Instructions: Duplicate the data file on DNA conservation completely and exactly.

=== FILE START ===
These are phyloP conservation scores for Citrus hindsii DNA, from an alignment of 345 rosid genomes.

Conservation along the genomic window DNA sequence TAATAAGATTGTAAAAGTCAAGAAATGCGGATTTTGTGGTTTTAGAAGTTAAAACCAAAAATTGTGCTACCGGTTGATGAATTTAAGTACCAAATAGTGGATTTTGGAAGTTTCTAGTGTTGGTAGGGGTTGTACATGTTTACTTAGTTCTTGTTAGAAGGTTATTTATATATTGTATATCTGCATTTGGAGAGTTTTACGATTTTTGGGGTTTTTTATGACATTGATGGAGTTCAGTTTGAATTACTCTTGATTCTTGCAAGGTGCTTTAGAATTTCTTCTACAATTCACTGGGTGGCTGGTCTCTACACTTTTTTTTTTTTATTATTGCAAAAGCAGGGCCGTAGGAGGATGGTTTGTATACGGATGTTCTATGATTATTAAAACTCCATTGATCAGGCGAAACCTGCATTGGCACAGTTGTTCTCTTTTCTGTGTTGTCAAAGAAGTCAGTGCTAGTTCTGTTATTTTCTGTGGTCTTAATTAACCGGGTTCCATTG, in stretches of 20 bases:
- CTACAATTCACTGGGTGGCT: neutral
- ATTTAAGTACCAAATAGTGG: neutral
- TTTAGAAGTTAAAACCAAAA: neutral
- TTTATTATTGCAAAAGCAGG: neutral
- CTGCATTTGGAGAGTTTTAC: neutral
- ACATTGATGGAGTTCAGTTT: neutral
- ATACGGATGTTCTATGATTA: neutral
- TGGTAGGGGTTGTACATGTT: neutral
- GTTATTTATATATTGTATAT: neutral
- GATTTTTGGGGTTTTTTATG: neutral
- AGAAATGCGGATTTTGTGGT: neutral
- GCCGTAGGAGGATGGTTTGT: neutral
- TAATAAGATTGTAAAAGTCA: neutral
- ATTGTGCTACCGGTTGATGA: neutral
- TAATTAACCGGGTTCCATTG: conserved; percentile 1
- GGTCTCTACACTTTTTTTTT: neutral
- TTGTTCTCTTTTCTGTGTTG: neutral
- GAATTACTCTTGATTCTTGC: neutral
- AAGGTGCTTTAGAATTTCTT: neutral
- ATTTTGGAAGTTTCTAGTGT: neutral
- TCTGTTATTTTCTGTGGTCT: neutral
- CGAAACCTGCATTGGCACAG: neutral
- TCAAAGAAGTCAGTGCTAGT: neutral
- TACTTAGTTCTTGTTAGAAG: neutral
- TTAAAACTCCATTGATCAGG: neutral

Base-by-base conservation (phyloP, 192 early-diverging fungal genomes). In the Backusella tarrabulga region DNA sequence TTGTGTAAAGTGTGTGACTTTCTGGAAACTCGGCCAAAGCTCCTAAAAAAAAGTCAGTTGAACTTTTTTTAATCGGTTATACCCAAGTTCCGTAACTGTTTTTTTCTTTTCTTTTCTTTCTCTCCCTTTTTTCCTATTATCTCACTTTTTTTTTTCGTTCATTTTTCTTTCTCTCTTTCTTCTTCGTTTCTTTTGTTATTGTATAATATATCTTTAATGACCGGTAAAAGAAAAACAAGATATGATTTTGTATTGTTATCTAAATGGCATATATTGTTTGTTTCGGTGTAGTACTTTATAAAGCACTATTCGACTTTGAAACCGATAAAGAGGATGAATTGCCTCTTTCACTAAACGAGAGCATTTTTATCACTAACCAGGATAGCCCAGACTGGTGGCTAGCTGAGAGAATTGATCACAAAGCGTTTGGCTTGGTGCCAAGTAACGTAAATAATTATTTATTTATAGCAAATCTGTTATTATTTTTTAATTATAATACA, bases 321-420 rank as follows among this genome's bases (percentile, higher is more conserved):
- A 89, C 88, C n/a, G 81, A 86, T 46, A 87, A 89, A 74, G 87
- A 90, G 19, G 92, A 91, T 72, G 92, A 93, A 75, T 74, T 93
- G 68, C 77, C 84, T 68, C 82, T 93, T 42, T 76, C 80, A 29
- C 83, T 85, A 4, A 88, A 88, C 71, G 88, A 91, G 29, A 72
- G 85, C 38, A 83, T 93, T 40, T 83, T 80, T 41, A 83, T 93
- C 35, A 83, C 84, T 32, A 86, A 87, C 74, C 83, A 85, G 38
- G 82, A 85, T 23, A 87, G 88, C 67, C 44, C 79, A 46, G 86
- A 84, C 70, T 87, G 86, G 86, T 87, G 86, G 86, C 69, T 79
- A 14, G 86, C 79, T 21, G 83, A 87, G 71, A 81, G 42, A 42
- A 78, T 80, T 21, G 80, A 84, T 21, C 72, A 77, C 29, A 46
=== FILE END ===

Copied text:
These are phyloP conservation scores for Citrus hindsii DNA, from an alignment of 345 rosid genomes.

Conservation along the genomic window DNA sequence TAATAAGATTGTAAAAGTCAAGAAATGCGGATTTTGTGGTTTTAGAAGTTAAAACCAAAAATTGTGCTACCGGTTGATGAATTTAAGTACCAAATAGTGGATTTTGGAAGTTTCTAGTGTTGGTAGGGGTTGTACATGTTTACTTAGTTCTTGTTAGAAGGTTATTTATATATTGTATATCTGCATTTGGAGAGTTTTACGATTTTTGGGGTTTTTTATGACATTGATGGAGTTCAGTTTGAATTACTCTTGATTCTTGCAAGGTGCTTTAGAATTTCTTCTACAATTCACTGGGTGGCTGGTCTCTACACTTTTTTTTTTTTATTATTGCAAAAGCAGGGCCGTAGGAGGATGGTTTGTATACGGATGTTCTATGATTATTAAAACTCCATTGATCAGGCGAAACCTGCATTGGCACAGTTGTTCTCTTTTCTGTGTTGTCAAAGAAGTCAGTGCTAGTTCTGTTATTTTCTGTGGTCTTAATTAACCGGGTTCCATTG, in stretches of 20 bases:
- CTACAATTCACTGGGTGGCT: neutral
- ATTTAAGTACCAAATAGTGG: neutral
- TTTAGAAGTTAAAACCAAAA: neutral
- TTTATTATTGCAAAAGCAGG: neutral
- CTGCATTTGGAGAGTTTTAC: neutral
- ACATTGATGGAGTTCAGTTT: neutral
- ATACGGATGTTCTATGATTA: neutral
- TGGTAGGGGTTGTACATGTT: neutral
- GTTATTTATATATTGTATAT: neutral
- GATTTTTGGGGTTTTTTATG: neutral
- AGAAATGCGGATTTTGTGGT: neutral
- GCCGTAGGAGGATGGTTTGT: neutral
- TAATAAGATTGTAAAAGTCA: neutral
- ATTGTGCTACCGGTTGATGA: neutral
- TAATTAACCGGGTTCCATTG: conserved; percentile 1
- GGTCTCTACACTTTTTTTTT: neutral
- TTGTTCTCTTTTCTGTGTTG: neutral
- GAATTACTCTTGATTCTTGC: neutral
- AAGGTGCTTTAGAATTTCTT: neutral
- ATTTTGGAAGTTTCTAGTGT: neutral
- TCTGTTATTTTCTGTGGTCT: neutral
- CGAAACCTGCATTGGCACAG: neutral
- TCAAAGAAGTCAGTGCTAGT: neutral
- TACTTAGTTCTTGTTAGAAG: neutral
- TTAAAACTCCATTGATCAGG: neutral

Base-by-base conservation (phyloP, 192 early-diverging fungal genomes). In the Backusella tarrabulga region DNA sequence TTGTGTAAAGTGTGTGACTTTCTGGAAACTCGGCCAAAGCTCCTAAAAAAAAGTCAGTTGAACTTTTTTTAATCGGTTATACCCAAGTTCCGTAACTGTTTTTTTCTTTTCTTTTCTTTCTCTCCCTTTTTTCCTATTATCTCACTTTTTTTTTTCGTTCATTTTTCTTTCTCTCTTTCTTCTTCGTTTCTTTTGTTATTGTATAATATATCTTTAATGACCGGTAAAAGAAAAACAAGATATGATTTTGTATTGTTATCTAAATGGCATATATTGTTTGTTTCGGTGTAGTACTTTATAAAGCACTATTCGACTTTGAAACCGATAAAGAGGATGAATTGCCTCTTTCACTAAACGAGAGCATTTTTATCACTAACCAGGATAGCCCAGACTGGTGGCTAGCTGAGAGAATTGATCACAAAGCGTTTGGCTTGGTGCCAAGTAACGTAAATAATTATTTATTTATAGCAAATCTGTTATTATTTTTTAATTATAATACA, bases 321-420 rank as follows among this genome's bases (percentile, higher is more conserved):
- A 89, C 88, C n/a, G 81, A 86, T 46, A 87, A 89, A 74, G 87
- A 90, G 19, G 92, A 91, T 72, G 92, A 93, A 75, T 74, T 93
- G 68, C 77, C 84, T 68, C 82, T 93, T 42, T 76, C 80, A 29
- C 83, T 85, A 4, A 88, A 88, C 71, G 88, A 91, G 29, A 72
- G 85, C 38, A 83, T 93, T 40, T 83, T 80, T 41, A 83, T 93
- C 35, A 83, C 84, T 32, A 86, A 87, C 74, C 83, A 85, G 38
- G 82, A 85, T 23, A 87, G 88, C 67, C 44, C 79, A 46, G 86
- A 84, C 70, T 87, G 86, G 86, T 87, G 86, G 86, C 69, T 79
- A 14, G 86, C 79, T 21, G 83, A 87, G 71, A 81, G 42, A 42
- A 78, T 80, T 21, G 80, A 84, T 21, C 72, A 77, C 29, A 46